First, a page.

The European Commission took the “exceptional step” of intervening in the UK interchange fee litigation because the case raises “important questions” about the “coherence” of national bodies applying EU competition law, the enforcer’s counsel has said.
Retailers have pushed back against Visa’s and MasterCard’s claims that their interchange fees are exempt from competition law, arguing that any purported benefits must go to merchants – not cardholders – to outweigh the fees’ restriction of competition.
Empirical data should not be required to prove a company’s conduct is exempt from competition law, counsel to MasterCard has argued to the UK Supreme Court.
Three former employees of Saks have sued the department store chain along with six luxury retailers, alleging that they entered into no-poach agreements that violated antitrust laws.
It’s not every day that the worlds of antitrust and luxury goods overlap, but today they do: three former employees of department store Saks are suing the chain and six big-name luxury goods companies over alleged no-poach agreements. They say that skilled salespeople are highly valuable to companies selling expensive luxury items and that Saks and the other companies used anticompetitive employment restrictions to limit their employees’ options. We also have comments from Beau Buffier on Sprint/T-Mobile, plus more details on Evonik and Peroxychem defeating the Federal Trade Commission’s attempt to stall their merger.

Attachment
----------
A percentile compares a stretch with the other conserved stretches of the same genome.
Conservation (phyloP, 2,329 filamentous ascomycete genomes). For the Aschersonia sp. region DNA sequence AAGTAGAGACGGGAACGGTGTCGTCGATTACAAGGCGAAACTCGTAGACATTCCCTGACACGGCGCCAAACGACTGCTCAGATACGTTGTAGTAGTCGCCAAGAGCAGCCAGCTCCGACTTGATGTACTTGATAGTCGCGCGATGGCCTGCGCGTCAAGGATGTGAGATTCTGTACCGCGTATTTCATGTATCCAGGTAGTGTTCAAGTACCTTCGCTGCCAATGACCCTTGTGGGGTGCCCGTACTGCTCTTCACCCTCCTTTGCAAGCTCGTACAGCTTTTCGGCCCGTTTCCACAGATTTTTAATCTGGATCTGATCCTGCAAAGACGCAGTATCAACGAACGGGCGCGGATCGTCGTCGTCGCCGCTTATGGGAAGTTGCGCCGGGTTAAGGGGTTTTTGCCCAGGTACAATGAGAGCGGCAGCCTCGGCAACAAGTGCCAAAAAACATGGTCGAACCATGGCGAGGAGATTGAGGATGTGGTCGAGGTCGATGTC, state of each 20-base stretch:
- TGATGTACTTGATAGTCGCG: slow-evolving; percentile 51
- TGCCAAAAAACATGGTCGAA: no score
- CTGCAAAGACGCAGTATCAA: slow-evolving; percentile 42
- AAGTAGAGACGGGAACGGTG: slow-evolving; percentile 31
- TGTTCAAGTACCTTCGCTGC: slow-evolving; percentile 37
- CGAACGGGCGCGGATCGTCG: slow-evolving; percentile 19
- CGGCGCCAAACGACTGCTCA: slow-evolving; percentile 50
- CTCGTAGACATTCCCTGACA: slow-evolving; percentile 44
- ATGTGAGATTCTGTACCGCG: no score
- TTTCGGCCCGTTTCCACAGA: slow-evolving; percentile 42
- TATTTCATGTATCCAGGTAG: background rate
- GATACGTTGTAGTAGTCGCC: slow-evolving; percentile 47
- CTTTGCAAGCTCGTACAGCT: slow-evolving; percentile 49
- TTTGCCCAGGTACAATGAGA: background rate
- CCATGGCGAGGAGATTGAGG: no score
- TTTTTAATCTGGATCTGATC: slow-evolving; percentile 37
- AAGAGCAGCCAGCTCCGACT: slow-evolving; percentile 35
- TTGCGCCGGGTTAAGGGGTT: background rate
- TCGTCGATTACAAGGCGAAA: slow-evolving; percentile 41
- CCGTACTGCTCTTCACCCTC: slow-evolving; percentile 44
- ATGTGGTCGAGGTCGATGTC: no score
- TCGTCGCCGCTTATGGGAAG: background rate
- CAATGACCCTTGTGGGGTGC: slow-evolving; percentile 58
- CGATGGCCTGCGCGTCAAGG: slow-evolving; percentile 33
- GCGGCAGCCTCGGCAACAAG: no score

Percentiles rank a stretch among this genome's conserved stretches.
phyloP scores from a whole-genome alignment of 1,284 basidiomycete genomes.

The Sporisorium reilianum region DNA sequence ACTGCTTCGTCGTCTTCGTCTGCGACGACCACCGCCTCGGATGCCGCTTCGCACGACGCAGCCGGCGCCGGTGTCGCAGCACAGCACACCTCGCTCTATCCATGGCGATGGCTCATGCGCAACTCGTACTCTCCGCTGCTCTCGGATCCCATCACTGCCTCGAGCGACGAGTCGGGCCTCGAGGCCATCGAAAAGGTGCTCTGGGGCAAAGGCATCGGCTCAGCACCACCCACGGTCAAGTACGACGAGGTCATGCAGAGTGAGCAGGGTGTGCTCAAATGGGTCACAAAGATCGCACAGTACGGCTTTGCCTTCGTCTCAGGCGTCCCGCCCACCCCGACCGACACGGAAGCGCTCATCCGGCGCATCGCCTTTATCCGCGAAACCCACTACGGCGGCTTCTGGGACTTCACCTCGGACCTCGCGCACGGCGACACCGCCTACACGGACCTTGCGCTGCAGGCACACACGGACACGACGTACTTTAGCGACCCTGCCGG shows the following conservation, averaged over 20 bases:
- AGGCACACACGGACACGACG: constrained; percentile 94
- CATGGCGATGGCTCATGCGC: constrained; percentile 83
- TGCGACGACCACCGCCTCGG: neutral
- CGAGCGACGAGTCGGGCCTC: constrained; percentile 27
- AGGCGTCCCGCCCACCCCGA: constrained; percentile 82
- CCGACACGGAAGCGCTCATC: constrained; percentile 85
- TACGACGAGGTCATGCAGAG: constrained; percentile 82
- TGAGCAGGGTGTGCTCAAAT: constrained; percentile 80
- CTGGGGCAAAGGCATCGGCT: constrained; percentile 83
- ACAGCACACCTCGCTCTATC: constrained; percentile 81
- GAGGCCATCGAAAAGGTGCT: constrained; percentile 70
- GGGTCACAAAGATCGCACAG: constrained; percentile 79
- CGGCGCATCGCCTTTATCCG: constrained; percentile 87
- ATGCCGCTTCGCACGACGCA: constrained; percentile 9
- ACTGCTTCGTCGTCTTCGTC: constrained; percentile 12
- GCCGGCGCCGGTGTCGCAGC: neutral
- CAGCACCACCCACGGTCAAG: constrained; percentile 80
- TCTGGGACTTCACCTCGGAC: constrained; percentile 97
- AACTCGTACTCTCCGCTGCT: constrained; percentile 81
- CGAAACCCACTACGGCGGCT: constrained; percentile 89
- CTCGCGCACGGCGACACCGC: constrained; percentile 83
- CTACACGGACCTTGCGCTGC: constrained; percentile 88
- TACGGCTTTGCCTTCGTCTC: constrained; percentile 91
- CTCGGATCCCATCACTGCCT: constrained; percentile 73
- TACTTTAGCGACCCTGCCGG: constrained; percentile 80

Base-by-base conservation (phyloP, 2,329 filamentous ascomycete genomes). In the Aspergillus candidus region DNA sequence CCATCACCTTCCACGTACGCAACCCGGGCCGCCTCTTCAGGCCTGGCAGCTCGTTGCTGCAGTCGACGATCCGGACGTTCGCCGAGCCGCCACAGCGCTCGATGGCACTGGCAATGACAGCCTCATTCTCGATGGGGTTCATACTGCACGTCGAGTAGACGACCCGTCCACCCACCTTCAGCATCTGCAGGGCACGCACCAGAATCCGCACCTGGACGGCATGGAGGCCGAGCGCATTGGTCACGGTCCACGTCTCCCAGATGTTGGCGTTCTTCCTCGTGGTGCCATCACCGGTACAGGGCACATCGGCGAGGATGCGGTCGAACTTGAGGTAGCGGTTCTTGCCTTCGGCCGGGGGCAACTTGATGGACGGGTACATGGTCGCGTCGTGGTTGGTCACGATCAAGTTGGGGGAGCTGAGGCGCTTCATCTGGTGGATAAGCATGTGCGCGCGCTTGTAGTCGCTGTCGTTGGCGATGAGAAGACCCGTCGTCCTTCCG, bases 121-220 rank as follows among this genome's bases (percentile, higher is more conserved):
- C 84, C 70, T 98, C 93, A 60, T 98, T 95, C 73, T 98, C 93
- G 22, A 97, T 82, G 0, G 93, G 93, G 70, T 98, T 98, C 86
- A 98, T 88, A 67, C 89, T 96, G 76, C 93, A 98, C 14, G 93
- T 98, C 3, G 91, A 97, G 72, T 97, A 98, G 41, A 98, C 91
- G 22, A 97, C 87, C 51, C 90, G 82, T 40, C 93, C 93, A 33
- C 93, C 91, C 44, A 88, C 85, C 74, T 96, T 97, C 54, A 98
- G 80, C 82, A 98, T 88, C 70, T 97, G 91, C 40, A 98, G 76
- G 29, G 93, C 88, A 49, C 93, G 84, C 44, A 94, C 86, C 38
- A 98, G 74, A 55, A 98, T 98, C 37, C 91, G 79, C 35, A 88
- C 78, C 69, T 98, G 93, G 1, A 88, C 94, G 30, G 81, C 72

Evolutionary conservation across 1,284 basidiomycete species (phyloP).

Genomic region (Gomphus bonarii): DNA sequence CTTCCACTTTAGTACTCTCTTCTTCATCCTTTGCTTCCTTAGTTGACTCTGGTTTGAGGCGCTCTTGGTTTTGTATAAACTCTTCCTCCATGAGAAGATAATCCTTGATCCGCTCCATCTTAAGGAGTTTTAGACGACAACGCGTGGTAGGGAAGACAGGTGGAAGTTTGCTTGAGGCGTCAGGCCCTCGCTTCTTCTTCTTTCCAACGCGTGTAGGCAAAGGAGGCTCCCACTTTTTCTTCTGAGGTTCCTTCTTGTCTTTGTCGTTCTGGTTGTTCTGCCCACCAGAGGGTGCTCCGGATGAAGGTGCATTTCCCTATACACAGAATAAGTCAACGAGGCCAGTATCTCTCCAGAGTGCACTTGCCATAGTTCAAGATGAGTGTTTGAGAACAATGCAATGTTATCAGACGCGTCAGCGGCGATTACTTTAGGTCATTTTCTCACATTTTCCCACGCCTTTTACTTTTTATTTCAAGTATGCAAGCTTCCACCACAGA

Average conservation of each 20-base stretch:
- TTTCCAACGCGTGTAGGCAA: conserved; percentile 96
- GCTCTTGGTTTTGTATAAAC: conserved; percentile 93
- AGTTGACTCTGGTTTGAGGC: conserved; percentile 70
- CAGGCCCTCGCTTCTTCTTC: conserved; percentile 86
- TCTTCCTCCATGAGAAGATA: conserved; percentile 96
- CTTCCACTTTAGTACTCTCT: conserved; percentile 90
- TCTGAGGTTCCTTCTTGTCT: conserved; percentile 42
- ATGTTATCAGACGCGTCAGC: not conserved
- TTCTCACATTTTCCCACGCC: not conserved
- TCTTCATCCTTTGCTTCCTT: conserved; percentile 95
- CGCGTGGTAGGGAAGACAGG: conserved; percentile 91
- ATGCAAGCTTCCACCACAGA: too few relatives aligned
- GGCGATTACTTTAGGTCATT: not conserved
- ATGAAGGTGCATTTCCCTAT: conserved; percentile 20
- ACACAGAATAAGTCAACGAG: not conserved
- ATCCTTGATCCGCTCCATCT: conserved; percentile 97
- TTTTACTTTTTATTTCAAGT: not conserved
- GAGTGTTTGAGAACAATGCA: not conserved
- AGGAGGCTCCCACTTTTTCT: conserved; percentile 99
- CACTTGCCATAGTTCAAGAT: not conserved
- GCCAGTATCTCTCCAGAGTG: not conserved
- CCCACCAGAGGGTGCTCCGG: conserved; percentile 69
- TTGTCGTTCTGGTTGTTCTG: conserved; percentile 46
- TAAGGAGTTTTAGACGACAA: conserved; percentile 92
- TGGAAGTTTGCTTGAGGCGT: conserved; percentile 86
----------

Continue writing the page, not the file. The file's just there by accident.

Today marks four years since the EU antitrust damages directive was signed into law. After years of discussion, the European Parliament and the Council of the European Union intended Directive 2014/104 to make it easier for businesses and consumers to claim compensation for overcharges caused by infringements of competition law.
A ruling to allow two UK subsidiaries to be used as anchor defendants in follow-on litigation – on the presumption that they did not act independently of their parent companies – could increase the risk of irreconcilable judgments, a competition barrister has cautioned. Tom Madge-Wyld at GCR Live Competition Litigation
Plaintiff’s side law firm Hausfeld has teamed up with a public affairs consultancy to set up the Google Redress & Integrity Platform (GRIP), which aims to attract potential clients seeking redress against the technology company over its allegedly anti-competitive practices.
David Higbee, John Cove, Jessica Delbaum, Djordje Petkoski, Ryan Shores, Todd Stenerson and Mark Weiss
Tito Andrade, Maria Eugênia Novis de Oliveira and Marcos Paulo Verissimo
Fernando Carreño and Paloma Alcantra
Jesús Eloy Espinoza Lozada
Jacques Derenne and Dimitris Vallindas
Adina Claici and Elisa Pau
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